As to the links you've cited there -- 1 and 3 are the same link (well, HN comments in (1) point to the actual story at (3).
The second link seems to agree with -- and be full of exactly the same myth debunking & recommendations that -- Matthew Walker makes. As it happens I'm about 80% the way through the book now.
This is not true. I point out that within the first 10 pages of the book, Walker misrepresents serious facts (the longevity and the cancer thing), makes stuff up (the WHO sleep epidemic thing), shows lack of understanding of basic sleep facts (the FFI thing), etc.
You're misreading my piece. It never claimed that oversleeping can increase mortality risk.
However, I do show that Walker repeatedly misrepresents important evidence, makes stuff up, lacks basic understanding of biology etc. etc.
- Kitchen Confidential: Adventures in the Culinary Underbelly by Bourdain, Anthony, https://www.goodreads.com/book/show/33313.Kitchen_Confidenti....
- Maid: Hard Work, Low Pay, and a Mother's Will to Survive by Land, Stephanie, https://www.goodreads.com/book/show/39218350-maid
- Medium Raw: A Bloody Valentine to the World of Food and the People Who Cook by Bourdain, Anthony, https://www.goodreads.com/book/show/40409969-medium-raw
- Confessions of a Tax Collector: One Man's Tour of Duty Inside the IRS by Yancey, Rick, https://www.goodreads.com/book/show/196519.Confessions_of_a_....
- The Perfect Predator: A Scientist's Race to Save Her Husband from a Deadly Superbug: A Memoir by Steffanie Strathdee, https://www.goodreads.com/book/show/36589701-the-perfect-pre...
- Evicted: Poverty and Profit in the American City by Desmond, Matthew, https://www.goodreads.com/book/show/25852784-evicted
- Ghettoside: A True Story of Murder in America by Leovy, Jill, https://www.goodreads.com/book/show/13153693-ghettoside
- American Prison: A Reporter's Undercover Journey into the Business of Punishment by Bauer, Shane, https://www.goodreads.com/book/show/38561954-american-prison
- Bottle of Lies: The Inside Story of the Generic Drug Boom by Eban, Katherine, https://www.goodreads.com/book/show/42448266-bottle-of-lies
- A False Report: A True Story of Rape in America by Miller, T. Christian, https://www.goodreads.com/book/show/35805861-a-false-report
- The New Silk Roads by Frankopan, Peter, https://www.goodreads.com/book/show/40921633-the-new-silk-ro....
- Iron Curtain: The Crushing of Eastern Europe 1944-1956 by Applebaum, Anne, https://www.goodreads.com/book/show/13531848-iron-curtain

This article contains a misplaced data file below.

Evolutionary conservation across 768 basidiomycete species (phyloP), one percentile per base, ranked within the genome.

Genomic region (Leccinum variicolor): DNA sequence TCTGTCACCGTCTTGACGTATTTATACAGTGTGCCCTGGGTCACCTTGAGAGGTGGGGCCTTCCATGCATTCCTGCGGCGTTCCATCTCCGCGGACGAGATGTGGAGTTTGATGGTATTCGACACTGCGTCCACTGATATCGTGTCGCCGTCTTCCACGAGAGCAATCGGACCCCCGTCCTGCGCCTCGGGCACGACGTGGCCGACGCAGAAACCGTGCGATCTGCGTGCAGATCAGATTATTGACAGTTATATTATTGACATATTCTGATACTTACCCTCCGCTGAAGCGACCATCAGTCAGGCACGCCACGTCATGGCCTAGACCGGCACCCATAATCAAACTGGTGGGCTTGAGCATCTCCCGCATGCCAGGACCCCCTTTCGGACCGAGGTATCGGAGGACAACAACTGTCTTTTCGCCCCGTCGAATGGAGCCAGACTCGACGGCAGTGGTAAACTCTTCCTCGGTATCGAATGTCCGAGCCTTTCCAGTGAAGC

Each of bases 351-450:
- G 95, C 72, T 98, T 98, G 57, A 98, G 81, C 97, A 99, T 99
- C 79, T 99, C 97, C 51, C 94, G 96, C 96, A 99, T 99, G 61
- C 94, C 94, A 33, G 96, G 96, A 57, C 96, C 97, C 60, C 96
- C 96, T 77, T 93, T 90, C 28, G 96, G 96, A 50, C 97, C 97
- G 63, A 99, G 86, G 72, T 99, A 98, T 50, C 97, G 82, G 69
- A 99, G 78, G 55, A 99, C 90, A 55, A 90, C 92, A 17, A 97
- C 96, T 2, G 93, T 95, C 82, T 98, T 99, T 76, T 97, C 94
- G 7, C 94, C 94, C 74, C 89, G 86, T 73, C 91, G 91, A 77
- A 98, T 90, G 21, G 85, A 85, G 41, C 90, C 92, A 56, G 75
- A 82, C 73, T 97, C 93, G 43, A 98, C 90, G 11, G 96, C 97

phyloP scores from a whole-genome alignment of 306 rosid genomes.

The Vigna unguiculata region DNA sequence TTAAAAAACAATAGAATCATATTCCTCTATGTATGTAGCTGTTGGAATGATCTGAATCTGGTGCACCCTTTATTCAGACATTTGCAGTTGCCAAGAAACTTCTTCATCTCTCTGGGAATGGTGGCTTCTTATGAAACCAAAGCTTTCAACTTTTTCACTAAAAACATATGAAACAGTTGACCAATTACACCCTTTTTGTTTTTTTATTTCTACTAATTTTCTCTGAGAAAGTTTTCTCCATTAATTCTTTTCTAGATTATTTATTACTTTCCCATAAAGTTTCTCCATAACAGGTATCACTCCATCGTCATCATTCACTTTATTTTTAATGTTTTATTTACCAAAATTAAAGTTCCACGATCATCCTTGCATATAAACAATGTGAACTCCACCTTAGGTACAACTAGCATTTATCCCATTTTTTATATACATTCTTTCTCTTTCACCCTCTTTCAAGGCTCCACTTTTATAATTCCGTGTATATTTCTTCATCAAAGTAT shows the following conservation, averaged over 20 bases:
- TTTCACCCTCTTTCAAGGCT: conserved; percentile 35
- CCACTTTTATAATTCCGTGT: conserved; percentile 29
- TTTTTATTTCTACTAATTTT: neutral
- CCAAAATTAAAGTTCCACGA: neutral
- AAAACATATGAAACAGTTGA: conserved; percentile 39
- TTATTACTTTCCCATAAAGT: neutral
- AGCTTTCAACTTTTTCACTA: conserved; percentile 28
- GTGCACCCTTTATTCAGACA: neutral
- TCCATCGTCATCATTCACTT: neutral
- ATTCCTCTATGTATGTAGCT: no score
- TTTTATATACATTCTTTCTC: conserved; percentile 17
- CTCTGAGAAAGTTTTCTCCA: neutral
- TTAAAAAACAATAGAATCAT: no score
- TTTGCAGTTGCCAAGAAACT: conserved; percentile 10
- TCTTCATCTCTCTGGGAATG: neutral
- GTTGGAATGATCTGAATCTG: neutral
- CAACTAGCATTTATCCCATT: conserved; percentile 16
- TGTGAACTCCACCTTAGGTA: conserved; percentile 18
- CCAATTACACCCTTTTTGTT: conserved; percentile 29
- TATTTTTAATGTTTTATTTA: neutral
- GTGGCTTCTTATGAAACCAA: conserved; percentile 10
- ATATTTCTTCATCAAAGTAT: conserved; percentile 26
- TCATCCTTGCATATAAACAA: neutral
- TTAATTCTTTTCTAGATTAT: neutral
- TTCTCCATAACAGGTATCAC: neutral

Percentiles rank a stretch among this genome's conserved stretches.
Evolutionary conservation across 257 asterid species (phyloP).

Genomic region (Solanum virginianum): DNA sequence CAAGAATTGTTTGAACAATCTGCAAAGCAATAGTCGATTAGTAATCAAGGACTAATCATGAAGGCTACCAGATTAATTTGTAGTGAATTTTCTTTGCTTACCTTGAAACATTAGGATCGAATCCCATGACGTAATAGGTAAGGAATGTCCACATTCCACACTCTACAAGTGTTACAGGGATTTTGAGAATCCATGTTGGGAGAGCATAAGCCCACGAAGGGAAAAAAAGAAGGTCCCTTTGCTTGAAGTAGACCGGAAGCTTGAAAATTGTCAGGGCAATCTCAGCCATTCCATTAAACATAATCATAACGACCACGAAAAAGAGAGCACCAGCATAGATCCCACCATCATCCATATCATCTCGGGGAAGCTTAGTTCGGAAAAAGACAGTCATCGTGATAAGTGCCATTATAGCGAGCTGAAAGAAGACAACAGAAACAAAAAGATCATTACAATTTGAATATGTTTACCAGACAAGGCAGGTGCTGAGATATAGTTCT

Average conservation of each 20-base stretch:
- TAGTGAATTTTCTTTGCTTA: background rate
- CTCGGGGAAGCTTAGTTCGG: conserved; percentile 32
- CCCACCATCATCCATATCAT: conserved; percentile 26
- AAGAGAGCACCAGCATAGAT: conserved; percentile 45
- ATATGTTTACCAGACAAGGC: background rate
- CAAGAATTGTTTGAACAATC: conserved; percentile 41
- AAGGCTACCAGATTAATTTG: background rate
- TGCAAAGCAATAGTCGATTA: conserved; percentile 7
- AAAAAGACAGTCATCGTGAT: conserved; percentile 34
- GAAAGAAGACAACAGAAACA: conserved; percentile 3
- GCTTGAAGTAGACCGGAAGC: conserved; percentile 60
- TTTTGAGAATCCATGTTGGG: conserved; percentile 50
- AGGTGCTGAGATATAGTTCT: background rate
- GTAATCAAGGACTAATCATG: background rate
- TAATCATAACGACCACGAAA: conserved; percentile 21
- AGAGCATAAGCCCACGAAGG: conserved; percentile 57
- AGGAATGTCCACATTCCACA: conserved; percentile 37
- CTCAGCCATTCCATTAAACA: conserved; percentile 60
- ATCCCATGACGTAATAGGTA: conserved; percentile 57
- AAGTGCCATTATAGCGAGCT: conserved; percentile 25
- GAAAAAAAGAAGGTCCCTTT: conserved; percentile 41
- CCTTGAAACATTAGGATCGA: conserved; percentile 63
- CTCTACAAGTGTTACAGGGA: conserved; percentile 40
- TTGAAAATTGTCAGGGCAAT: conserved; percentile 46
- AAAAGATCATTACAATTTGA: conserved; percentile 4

- The Romanovs: 1613-1918 by Montefiore, Simon Sebag, https://www.goodreads.com/book/show/26109020-the-romanovs
- The Ghost Map: The Story of London's Most Terrifying Epidemic--and How It Changed Science, Cities, and the Modern World by Johnson, Steven, https://www.goodreads.com/book/show/36086.The_Ghost_Map
- Rise and Kill First: The Secret History of Israel's Targeted Assassinations by Bergman, Ronen, https://www.goodreads.com/book/show/33598223-rise-and-kill-f....
- Madame Fourcade's Secret War: The Daring Young Woman Who Led France's Largest Spy Network Against Hitler by Olson, Lynne, https://www.goodreads.com/book/show/41739312-madame-fourcade....
- Argo: How the CIA & Hollywood Pulled Off the Most Audacious Rescue in History by Méndez, Antonio J., https://www.goodreads.com/book/show/13588425-argo
- Flawless: Inside the Largest Diamond Heist in History by Selby, Scott Andrew, https://www.goodreads.com/book/show/7071759-flawless
- American Kingpin: The Epic Hunt for the Criminal Mastermind Behind the Silk Road by Bilton, Nick, https://www.goodreads.com/book/show/31920777-american-kingpi....
- Bad Blood: Secrets and Lies in a Silicon Valley Startup by Carreyrou, John, https://www.goodreads.com/book/show/37976541-bad-blood
- Billion Dollar Whale: The Man Who Fooled Wall Street, Hollywood, and the World by Wright, Tom, https://www.goodreads.com/book/show/38743564-billion-dollar-....
- The Mastermind: Drugs. Empire. Murder. Betrayal. by Ratliff, Evan, https://www.goodreads.com/book/show/41181600-the-mastermind
- Countdown to Zero Day: Stuxnet and the Launch of the World's First Digital Weapon by Zetter, Kim, https://www.goodreads.com/book/show/18465875-countdown-to-ze....
- Coders: The Making of a New Tribe and the Remaking of the World by Thompson, Clive, https://www.goodreads.com/book/show/40406806-coders